There's No Water at the FDC!
There are 2 choices. What would you do?
Water is the fundamental resource needed to battle a building fire. In urban areas where conventional street-side fire hydrants are few and far between, a rational solution long practiced has been to connect the auto sprinkler systems within buildings with exterior fire department connections. These FDCs are usually directly available at the sidewalk. It was the next best thing to a fire hydrant, and in some ways, a better one, because it allowed sophisticated metering systems to properly allocate fire line use to the property owner that actually used them. Prior to this practice, cities were left with the water bill. Now, even buildings in large campus settings with plenty of green grass and parking lots rely on this method of fire water distribution. Why? That’s simple. It gets the water paid for by the property owner in need rather than leaving it for the local taxpayers.
Don’t get me wrong. I believe the property owner should pay for the water needed to vanquish a fire. After all, property owners have casualty insurance and the fire water costs are baked in as an expected cost item. But when space allows, there is a better place to locate these resources – especially for fire fighters’ safety.
A Rather Common Scenario
A firefighter rushes a 200-lb hose 50 yards across a beautiful grass lawn to an FDC mounted to the exterior wall of a burning building. The fact that he had to go all the way to the building in the first place is bad enough. But worse, when he hooks up, he finds that it is dry. No water. Of course, this is evidence that most likely, no water is flowing through the sprinkler system within the building either. Despite the fact that this should NOT happen, it does happen. He now has two choices and the clock is ticking.
Return to the nearest street hydrant which might be blocks away and interconnect the necessary hose to reach the fire.
Find the valve that has been shut off – most likely a backflow prevention assembly (BPA) – and open it.
By law, BPAs for fire lines are required to remain open at all times. But humans manage these devices and humans fail regularly. Before we can even be sure the BPA is the culprit however, we have to find it. The question is its location. It could be in an underground vault near the street. Loose ladders, waist-high water, and snakes are but a few of the many worries he must consider if this is the case. Alternatively, it might be in a mechanical room inside the burning building. Most likely, it is on the opposite side of the wall where the FDC is. But did I mention it's a burning building?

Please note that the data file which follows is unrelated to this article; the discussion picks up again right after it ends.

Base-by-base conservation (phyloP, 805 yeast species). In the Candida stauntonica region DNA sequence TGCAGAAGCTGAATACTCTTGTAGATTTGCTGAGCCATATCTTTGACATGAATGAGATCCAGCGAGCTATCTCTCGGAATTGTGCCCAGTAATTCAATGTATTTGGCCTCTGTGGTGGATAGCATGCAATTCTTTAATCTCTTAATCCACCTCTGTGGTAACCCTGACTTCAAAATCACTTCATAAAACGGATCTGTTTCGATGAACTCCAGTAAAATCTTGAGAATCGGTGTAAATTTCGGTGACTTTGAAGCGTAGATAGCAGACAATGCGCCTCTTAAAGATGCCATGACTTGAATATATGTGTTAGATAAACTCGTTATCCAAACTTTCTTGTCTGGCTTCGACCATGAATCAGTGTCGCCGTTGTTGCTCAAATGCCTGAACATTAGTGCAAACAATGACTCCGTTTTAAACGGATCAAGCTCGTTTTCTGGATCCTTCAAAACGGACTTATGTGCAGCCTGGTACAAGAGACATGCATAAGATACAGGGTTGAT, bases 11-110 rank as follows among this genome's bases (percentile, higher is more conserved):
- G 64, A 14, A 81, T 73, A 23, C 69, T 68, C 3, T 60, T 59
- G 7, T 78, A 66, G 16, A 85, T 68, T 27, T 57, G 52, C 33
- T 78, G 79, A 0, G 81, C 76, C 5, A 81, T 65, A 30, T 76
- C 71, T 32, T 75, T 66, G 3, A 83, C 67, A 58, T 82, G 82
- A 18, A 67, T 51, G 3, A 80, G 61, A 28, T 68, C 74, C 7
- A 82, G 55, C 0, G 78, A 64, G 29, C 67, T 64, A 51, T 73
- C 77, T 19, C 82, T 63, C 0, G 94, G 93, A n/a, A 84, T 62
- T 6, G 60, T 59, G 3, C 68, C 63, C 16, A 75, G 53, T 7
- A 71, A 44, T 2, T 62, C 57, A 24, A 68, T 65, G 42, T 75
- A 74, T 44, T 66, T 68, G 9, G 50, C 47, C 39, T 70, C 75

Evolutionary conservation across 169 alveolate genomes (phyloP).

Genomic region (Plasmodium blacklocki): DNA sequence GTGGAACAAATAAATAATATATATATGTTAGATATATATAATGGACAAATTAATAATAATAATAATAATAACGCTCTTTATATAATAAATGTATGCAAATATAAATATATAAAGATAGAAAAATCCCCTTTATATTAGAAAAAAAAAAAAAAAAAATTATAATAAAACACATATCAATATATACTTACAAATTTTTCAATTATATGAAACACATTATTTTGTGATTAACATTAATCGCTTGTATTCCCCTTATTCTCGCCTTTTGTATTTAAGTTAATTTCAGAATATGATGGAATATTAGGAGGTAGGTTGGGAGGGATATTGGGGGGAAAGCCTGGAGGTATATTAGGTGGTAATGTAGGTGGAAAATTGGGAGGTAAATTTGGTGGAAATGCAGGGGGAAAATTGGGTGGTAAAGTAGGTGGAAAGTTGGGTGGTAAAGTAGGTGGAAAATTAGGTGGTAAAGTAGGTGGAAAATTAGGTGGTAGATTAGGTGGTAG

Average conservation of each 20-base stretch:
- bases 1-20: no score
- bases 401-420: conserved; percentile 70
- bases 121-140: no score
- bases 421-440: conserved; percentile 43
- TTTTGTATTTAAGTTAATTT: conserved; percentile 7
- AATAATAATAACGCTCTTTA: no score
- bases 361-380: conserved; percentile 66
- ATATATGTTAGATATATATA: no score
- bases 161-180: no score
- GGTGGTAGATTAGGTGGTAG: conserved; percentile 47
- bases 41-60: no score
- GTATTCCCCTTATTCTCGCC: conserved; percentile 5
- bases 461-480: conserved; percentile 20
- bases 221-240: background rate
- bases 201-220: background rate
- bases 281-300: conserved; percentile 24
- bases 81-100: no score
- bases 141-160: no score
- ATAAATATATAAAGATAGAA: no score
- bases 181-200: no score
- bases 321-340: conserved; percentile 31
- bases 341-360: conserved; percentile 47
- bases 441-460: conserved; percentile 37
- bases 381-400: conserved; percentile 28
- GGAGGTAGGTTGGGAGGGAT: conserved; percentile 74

Which choice would you make?
Improving Firefighter Safety
All across the country, from frigid western New York, to moderate central Ohio, to warmer north Texas, forward-thinking cities are rewriting the rules for fire water resource location.
The best solution, one adopted by Flower Mound, TX in 2015, is to move the fire line BPA to a
location just beyond the right of way in an aboveground heated aluminum enclosure with an FDC mounted right to the side of the enclosure. Not only is the FDC far from any building fire, but if there is a reason to access the backflow preventer, it is right there out of harm’s way.
Many other cities have gotten very close to this best solution by mandating that the fire line BPA be located at this same location, essentially at the street. In late 2012, the city of Chicago recognized that protecting fire fighters is central to any fire program. They made changes even as a city with an abundance of buildings where placing these resources at the street is not an option due to urban space constraints. In October of that year they amended their fire line installation guidance for all commercial properties with 50 feet or more of distance from the tap to the building to require that the fire BPA be located near the right of way in a heated, aboveground enclosure. In the code, there is no mention of mounting the FDC directly to the enclosure, but we already know that in practice, it is the preferred method.
Like Chicago, other cities are adopting similar guidance creating an emerging new best practice for fire line installation. Charlotte, NC and Lynchburg, VA (see page 15) are two examples where fire lines are now installed aboveground in heated, aboveground enclosures that meet the ASSE 1060 standards.
If you live in or know of a city that has adopted similar guidance please comment below. We are eager to remain fully informed about such changes.